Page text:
A significant expansion to the New Zealand social security net
Earlier this year, the government set out its proposal to provide income protection for those who lose their job as a result of redundancy or health issues. The proposal was open for public consultation until 26 April 2022 with the government planning to introduce legislation by the end of this year.
While we wait with anticipation for the draft legalisation to be released, we explore some of the benefits, challenges and issues we see with the current proposal which, if implemented, would constitute a significant expansion of New Zealand's social safety net.
The Proposed Scheme
Similar to ACC, the proposed scheme would see employees who qualify receiving 80% of their wages for 6 months after their employment is terminated. It would apply to two broad categories of workers - those who have been displaced and those who have their work capacity reduced due to health conditions.
Employees who have been 'displaced'
New Zealand citizens and residents will be eligible to claim if they are 'displaced' (made redundant) from their employment.
A job must be lost in full rather than just a reduction in hours. The scheme does not extend to employees who resign (including constructive dismissals) or employees who are dismissed on grounds of poor performance or misconduct. Workers who experience the latter will still have the usual avenue of raising a personal grievance to challenge a wrongful dismissal.
To be eligible, the worker must have been contributing to the scheme for at least 6 months, over the previous 18 months prior to the termination. If eligible, an employee will be entitled to receive:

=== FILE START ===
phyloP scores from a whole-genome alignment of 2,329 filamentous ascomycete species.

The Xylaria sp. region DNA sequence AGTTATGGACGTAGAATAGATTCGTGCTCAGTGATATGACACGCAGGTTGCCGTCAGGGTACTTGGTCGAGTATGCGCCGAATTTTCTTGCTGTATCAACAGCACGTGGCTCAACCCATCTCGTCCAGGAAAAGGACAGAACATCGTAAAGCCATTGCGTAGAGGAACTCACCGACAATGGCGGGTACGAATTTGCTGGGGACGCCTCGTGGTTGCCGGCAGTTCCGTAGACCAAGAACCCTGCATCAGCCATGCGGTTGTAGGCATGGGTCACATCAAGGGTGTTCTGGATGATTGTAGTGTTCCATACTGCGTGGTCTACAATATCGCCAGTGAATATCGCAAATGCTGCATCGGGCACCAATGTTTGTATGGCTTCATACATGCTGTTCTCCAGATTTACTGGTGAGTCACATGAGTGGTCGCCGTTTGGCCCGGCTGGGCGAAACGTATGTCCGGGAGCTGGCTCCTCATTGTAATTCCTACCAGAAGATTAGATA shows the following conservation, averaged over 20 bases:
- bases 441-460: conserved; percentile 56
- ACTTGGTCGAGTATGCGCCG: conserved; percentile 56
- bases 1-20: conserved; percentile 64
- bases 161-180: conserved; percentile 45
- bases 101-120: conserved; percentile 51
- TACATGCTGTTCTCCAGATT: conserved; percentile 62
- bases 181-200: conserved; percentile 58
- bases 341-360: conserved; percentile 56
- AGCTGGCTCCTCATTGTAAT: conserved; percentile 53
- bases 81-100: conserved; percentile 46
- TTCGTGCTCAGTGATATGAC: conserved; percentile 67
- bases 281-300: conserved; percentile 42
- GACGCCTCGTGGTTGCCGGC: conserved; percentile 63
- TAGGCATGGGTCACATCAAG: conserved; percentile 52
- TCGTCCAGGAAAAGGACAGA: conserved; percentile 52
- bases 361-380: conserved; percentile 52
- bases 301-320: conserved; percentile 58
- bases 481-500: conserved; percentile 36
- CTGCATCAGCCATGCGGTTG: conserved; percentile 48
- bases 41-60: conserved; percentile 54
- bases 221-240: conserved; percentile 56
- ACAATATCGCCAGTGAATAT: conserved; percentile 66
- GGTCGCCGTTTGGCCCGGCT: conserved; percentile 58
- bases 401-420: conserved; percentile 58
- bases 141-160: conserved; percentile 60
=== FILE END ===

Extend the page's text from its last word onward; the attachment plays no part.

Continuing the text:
- A minimum four week notice of termination from their employer;
- A 'bridging payment' of 4 weeks at 80% of their usual wages which is met by the employer; and
- 6-month claim period at 80% of their usual wages which can be extended to up to 12-months where there is a need for approved training or vocational rehabilitation.
During the claim period, an employee would be expected to be based in New Zealand, to show effort to search for suitable employment and to prepare for employment. Claimants would also be expected to accept suitable offers of employment.
Health conditions and disability insurance
New Zealand citizens and residents who experience at least a 50% reduction in work capacity which is expected to last for at least 4-weeks will be eligible for income insurance under the scheme in the event their employment is terminated for medical incapacity or their hours of work are reduced. The reduction in work capacity must be due to a non-accident-related health condition or disability. Injuries or disabilities caused by accidents will continue to be covered under the current ACC regime.
A significant aspect of the proposal is that "health condition" would be interpreted widely to include mental health conditions. The government's view is that it would be arbitrary to apply the scheme only to physical health conditions but acknowledges the difficulties that may arise in diagnosing mental health conditions.
Employers will be encouraged to make reasonable efforts to hold the position open if the worker is likely to recover within six months. Doctors will be required to certify a person’s capacity to work and, where appropriate, employers will provide supporting information. If the worker can remain in part-time work with the employer, the scheme will top them up to 80 percent of their usual salary.
If the worker cannot remain in the role and are terminated by reason of medical incapacity, the employer must pay the four week 'bridging' payment and the scheme will cover the employee for up to 6 months. If the employer agrees to hold open the employee's position, they are not required to make the four-week bridging payment.
Finance and Administration